Crow was so much blacker
Than the moon's shadow
He had stars.
He was as much blacker
Than any negro
As a negro's eye-pupil.
Even, like the sun,
Than any blindness.
Poem as blood-blister... A fractured fairy tale, Crow lends a seething unstable form to the generative violence so prized by Hughes. Yet it takes no mean perversity to assign to it qualities of 'optimism and creative joy'... Crow himself, 'a bombcloud, lob-headed' is a dybukk and a gluttonous sprite, a tattered capering horror from a Jan Svankmajer film – yes, these poems are an account of his thrashing, convulsive attempt to live, to birth himself in the midst of a blasted world; but their ugliness and spastic eccentricity make them more fascinating than engaging. As a whole they resemble nothing so much as a shillelagh clagged with blood and hair. Hughes wanted to draft fresh mythic constellations: but Crow is a cosmogony of bitter pain, the sorrows of an abortive miscreant, for all his protestations to the contrary:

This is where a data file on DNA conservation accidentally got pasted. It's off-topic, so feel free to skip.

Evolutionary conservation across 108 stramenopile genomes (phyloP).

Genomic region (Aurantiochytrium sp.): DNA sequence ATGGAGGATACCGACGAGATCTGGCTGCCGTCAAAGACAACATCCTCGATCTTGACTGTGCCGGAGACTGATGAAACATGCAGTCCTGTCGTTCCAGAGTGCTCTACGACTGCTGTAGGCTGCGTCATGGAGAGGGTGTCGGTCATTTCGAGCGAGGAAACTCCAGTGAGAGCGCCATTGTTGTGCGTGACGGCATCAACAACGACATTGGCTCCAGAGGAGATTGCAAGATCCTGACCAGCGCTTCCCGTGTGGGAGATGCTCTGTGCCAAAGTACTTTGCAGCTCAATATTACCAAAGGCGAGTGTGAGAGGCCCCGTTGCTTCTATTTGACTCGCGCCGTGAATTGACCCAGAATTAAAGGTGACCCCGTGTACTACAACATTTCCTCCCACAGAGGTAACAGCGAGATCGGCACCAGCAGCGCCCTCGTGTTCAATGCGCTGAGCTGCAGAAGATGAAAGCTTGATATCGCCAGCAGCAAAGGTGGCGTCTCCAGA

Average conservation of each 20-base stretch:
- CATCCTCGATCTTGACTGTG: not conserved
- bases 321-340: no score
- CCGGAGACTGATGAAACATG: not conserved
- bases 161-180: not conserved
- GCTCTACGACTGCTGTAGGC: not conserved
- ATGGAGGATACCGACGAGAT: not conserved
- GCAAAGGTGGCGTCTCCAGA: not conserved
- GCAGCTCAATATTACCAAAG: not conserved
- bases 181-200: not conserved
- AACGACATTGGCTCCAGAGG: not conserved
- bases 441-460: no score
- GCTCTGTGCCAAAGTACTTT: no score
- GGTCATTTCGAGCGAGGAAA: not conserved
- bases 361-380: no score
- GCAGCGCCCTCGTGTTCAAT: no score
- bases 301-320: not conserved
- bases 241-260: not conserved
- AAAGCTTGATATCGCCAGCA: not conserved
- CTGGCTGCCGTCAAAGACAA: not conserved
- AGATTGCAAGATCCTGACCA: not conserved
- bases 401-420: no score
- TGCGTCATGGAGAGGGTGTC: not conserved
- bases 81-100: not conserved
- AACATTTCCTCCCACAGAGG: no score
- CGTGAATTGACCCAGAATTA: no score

Once upon a time there was a person
Almost a person
Somehow he could not quite see
Somehow he could not quite hear
He could not quite think
Somehow his body, for instance,
So he just went and ate what he could
And did what he could
And grabbed what he could
And saw what he could
Then sat down to write his autobiography
But somehow his arms were just bits of stick
Somehow his guts were an old watch-chain
Somehow his feet were two old postcards
Somehow his head was a broken windowpane
'I give up,' he said. He gave up.
Creation had failed again.
('A Bedtime Story')